We hope you join us on Thursday, March 4, 2021 at 8pm for this dynamic conversation moderated by Assistant Professor of Theater Katie Pearl and Fitzroy “Pablo” Wickham ’21. Reservations are free through the Center for the Arts Box Office.
Associate Director for Programming and Performing Arts
Center for the Arts
Adjunct Associate Professor of Music B. Balasubrahmaniyan shares a tribute to S.P. Balasubrahmanyam, “a rare combination of humanitarian and legendary singer,” to whom the Navaratri Festival Committee has dedicated Wesleyan’s 44th annual Navaratri Festival.
The iconic singer S.P. Balasubrahmanyam (1946-2020) was one of India’s most celebrated artists. Shattering world records for singing more than 40,000 songs in sixteen different languages, SPB or Balu Sir (as he’s fondly referred to), was unmatched in his vocal range for Indian cinema, throughout South Asia, spanning multiple popular and classical genres of music.
For me, he was not just a musical legend, he was also one of the most compassionate humanists that I have met and interacted with. He held many unbreakable records in his music career for the past five decades starting from the mid 1960s as well as holding equally unbreakable records in generosity, compassion, and humility!
I have experienced his love and affection from my recent meeting in 2019 (pictured above).
His recent demise on September 25, 2020 has left millions of his ardent fans feeling devastated and empty.
Wesleyan dedicates its 2020 Navaratri Festival to S. P. Balasubrahmanyam as a testimony to his unique musical ability to unite South Asia and South Asians in truly interconnected ways, transcending language, ethnicity, caste, class, and more.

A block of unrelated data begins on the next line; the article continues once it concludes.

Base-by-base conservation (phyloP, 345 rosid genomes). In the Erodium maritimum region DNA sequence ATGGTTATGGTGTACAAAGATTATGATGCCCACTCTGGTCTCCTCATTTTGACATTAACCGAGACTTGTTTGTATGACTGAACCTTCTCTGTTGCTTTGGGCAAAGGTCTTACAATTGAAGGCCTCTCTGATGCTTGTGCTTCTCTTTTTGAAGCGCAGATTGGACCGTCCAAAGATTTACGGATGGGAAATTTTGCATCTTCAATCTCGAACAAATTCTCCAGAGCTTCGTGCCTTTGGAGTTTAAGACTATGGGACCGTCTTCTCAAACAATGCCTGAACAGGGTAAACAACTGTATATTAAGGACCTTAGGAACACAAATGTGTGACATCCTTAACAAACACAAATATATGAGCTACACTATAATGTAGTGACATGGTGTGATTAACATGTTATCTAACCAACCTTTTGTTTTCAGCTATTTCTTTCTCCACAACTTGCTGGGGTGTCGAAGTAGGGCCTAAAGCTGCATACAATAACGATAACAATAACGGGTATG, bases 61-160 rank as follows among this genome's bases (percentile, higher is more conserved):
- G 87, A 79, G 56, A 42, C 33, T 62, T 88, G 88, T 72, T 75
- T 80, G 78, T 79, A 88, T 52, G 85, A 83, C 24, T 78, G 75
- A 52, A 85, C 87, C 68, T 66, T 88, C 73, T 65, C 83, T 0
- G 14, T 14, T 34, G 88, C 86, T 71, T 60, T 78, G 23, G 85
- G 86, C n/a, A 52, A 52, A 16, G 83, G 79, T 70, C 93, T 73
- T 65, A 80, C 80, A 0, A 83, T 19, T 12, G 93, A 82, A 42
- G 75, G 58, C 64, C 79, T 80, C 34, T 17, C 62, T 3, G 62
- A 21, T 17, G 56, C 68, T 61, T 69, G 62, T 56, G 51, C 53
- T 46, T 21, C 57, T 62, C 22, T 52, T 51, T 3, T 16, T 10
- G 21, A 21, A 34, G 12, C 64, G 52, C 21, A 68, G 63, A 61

For a detailed insight into this genius singer’s life, see this recent BBC profile:
Wesleyan graduate music student Suhail Yusuf, a sarangi player, vocalist, composer, and ethnomusicologist, reflects on the Navaratri Festival and shares a YouTube playlist.
The playlist below consists of ten recordings by some of the greatest legendary musicians of North India and Pakistan and a few contemporary ones. The performing artists through these recordings were carefully selected on the basis of––keeping in mind––their connection to Wesleyan, especially with the Navaratri Festival, or the artists’ creative ideas aligned with the vision of our world-famous ethnomusicology program, offered in the Music Department.
From the impeccable upbeat rhythmic structures to utterly complex melodic runs, the opening track in the list is a power packed instrumental called “Kriti.” With its roots fixed in the Carnatic (South Indian classical) music tradition, this particular recording was made by the internationally acclaimed group known as Shakti. The members of this super group consisted of L. Shankar (who earned a Ph.D. in ethnomusicology from Wesleyan University in 1974), John McLaughlin (Carnatic music student at Wesleyan in the 1970s), Zakir Hussain, and Vikku Vinayakram. Apparently, McLaughlin met Shankar at Wesleyan around the mid ’70s and went on to form this super group.